Most of you know Jaime Derringer from her wildly popular blog Design Milk. But what you might not know about Jaime is that she is also a prolific and talented fine artist, who renders mostly abstract works, both on canvas and paper. Jaime and I have been friends for several years, and I was so excited when she began painting and drawing again in 2011 after a long hiatus. Her portfolio is both extensive and impressive. I am so impressed by Jaime’s constant creative prowess (at minimum she draws every single day, and paints as often as she can muster the energy) that I wanted to know both more about her process and how she manages her time. Jaime is also one of the warmest, smartest and most down-to-earth women I know. In the second of my interviews with people I admire, I present to you: Jaime Derringer!
Lisa: You are the founder and editor of Design Milk, a mom to a toddler and a very prolific artist. How do you make time to make art each day?
Jaime: My time is very limited most days so making time for art every day is not easy. I challenged myself this year to draw A Shape A Day, which has kind of morphed into a drawing a day. I think I will be sad when it’s over, but also a little relieved. There are some days when I am tired and don’t want to draw. I have a drawing routine most evenings while I watch TV with my husband. Now that Breaking Bad and Dexter are over, we’ve caught up on Orange is The New Black and are now watching House of Cards in between our regular sitcoms and shows. Sometimes we watch terrible reality TV. Most of my drawings are somewhat repetitious, so there is room in my brain to absorb what’s going on with my shows and still pay attention to what my hands are doing but without the need to focus 100% on either.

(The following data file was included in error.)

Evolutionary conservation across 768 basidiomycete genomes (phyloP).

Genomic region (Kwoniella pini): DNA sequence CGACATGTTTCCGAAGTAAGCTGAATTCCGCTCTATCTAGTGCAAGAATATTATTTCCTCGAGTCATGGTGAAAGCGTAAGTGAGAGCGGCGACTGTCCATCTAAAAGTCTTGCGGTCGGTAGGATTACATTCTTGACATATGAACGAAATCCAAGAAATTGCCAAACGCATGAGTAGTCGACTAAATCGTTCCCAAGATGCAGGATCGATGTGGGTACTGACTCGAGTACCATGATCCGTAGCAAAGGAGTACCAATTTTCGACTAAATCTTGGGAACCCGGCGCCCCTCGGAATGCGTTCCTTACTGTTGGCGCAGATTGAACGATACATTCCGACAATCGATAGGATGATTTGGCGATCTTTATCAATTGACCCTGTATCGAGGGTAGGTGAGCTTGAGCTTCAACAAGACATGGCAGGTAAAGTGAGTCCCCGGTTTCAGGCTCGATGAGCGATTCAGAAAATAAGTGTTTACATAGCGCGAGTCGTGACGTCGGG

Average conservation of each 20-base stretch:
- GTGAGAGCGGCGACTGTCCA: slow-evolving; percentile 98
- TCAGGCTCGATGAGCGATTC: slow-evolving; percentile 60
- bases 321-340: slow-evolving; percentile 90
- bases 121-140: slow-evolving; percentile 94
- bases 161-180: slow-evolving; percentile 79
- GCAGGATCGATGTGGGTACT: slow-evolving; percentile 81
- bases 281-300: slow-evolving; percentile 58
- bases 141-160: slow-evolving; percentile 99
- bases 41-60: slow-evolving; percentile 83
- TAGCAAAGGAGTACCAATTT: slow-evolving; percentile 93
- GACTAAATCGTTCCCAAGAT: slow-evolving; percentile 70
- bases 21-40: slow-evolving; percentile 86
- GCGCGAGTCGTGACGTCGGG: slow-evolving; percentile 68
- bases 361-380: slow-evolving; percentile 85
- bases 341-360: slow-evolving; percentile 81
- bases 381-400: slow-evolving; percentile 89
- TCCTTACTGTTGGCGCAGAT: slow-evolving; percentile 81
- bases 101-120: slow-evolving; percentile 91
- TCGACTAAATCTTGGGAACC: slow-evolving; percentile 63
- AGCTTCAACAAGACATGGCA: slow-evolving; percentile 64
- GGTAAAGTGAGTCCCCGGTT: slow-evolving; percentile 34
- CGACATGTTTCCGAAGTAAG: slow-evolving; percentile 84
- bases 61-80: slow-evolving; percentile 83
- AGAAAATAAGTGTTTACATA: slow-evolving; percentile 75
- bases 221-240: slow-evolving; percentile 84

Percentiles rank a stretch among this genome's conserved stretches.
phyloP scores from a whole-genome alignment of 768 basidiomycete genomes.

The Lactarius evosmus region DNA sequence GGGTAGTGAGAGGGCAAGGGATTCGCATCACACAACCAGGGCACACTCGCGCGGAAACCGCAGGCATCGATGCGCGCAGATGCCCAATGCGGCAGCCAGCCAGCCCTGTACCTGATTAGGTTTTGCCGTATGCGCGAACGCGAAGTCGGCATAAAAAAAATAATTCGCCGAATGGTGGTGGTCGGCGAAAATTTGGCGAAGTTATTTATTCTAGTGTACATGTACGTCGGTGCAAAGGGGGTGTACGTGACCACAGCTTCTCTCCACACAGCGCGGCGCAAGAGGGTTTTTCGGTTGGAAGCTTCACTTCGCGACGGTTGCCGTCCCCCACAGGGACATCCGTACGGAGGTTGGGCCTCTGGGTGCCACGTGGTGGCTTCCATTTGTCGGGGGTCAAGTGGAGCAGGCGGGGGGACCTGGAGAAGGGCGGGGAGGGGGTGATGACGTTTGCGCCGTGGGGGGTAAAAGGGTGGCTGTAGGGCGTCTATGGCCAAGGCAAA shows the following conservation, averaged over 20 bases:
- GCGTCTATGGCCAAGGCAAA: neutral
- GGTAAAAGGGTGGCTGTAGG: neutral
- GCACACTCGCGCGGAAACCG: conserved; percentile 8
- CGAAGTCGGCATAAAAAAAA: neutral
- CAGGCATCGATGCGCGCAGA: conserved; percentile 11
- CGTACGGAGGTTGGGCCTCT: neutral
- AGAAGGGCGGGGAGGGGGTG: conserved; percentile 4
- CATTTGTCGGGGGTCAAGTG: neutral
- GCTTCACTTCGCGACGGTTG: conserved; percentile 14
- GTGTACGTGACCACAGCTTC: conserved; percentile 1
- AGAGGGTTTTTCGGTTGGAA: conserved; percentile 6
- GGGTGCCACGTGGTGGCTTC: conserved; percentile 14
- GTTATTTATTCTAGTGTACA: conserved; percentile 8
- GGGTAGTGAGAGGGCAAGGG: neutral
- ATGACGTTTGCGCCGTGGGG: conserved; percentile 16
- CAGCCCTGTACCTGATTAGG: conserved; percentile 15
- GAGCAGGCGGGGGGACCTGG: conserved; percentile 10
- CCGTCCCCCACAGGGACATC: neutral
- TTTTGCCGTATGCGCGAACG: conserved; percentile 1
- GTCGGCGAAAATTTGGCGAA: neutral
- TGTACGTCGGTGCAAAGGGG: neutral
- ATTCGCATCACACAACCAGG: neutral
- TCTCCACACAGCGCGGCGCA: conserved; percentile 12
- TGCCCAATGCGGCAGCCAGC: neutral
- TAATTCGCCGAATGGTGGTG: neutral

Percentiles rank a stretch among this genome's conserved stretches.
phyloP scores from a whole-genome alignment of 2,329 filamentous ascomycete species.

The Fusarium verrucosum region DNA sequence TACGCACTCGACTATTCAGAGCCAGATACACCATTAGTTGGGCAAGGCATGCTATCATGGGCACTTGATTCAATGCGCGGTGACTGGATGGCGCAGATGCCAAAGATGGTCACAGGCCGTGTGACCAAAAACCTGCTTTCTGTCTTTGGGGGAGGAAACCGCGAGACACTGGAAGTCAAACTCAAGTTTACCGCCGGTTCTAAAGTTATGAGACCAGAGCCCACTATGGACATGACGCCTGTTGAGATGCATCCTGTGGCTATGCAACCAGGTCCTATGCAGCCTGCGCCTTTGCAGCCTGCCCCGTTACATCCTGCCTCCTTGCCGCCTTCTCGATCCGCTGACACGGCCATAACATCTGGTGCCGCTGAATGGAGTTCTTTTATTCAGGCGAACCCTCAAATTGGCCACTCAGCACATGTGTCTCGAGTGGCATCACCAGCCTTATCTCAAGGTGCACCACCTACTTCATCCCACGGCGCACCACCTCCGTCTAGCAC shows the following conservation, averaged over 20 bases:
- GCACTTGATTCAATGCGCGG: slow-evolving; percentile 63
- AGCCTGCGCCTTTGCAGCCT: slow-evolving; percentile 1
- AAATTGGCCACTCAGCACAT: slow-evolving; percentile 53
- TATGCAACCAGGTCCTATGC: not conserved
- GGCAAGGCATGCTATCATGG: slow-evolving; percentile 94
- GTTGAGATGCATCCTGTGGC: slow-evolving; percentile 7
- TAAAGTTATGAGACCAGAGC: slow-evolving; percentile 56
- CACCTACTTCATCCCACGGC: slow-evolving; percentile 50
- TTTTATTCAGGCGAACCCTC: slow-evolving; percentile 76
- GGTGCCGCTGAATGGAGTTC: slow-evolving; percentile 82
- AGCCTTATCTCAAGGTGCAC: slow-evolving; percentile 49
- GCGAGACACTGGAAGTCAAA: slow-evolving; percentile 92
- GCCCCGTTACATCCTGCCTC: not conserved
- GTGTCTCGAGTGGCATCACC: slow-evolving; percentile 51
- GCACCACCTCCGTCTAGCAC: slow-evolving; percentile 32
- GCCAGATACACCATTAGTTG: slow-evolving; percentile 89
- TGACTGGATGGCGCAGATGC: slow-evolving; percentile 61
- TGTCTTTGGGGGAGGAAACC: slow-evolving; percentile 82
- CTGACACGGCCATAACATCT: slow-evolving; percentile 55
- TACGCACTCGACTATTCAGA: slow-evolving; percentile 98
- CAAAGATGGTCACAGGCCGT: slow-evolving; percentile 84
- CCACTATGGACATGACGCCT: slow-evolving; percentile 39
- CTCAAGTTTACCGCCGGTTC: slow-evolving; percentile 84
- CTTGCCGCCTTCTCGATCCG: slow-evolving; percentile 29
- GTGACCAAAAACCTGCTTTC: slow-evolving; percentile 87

When it comes to painting, I am very bad about fitting it in. Sometimes I will paint three paintings in one day and then not touch any paint for weeks, other times I lazily approach it painting a little bit here and a little there. Painting feels like much more of an effort to me and sometimes I think I’d rather be drawing… but every once in a while I get a spark. However, I have a feeling that I need to gain a better understanding of how to make paintings. I think there’s a process that I’ve yet to discover. Still waiting for my “ah-ha” moment.
Lisa: You work in two different mediums and styles (and sometimes mix them): one is intricate line work and one is more painterly abstract painting. What do you get from the experience of working in each style? Are there days you crave one more than the other?
Jaime: Drawing is my first love. There is something about the control I get with a marker or pen in my hand that I just don’t get with a paintbrush. However, I am a bit of a perfectionist, so the messiness of paint is sometimes just what I need to push me out of my comfort zone. I have yet to find the perfect way to bring them together, but I have been playing around with watercolor and drawing together, which seems to be a happy marriage.
Lisa: You took a break from painting and drawing for a few years and then after your daughter was born, you had a strong desire to start creating again. Tell us about that experience and how you got back into making art after abandoning it for so long.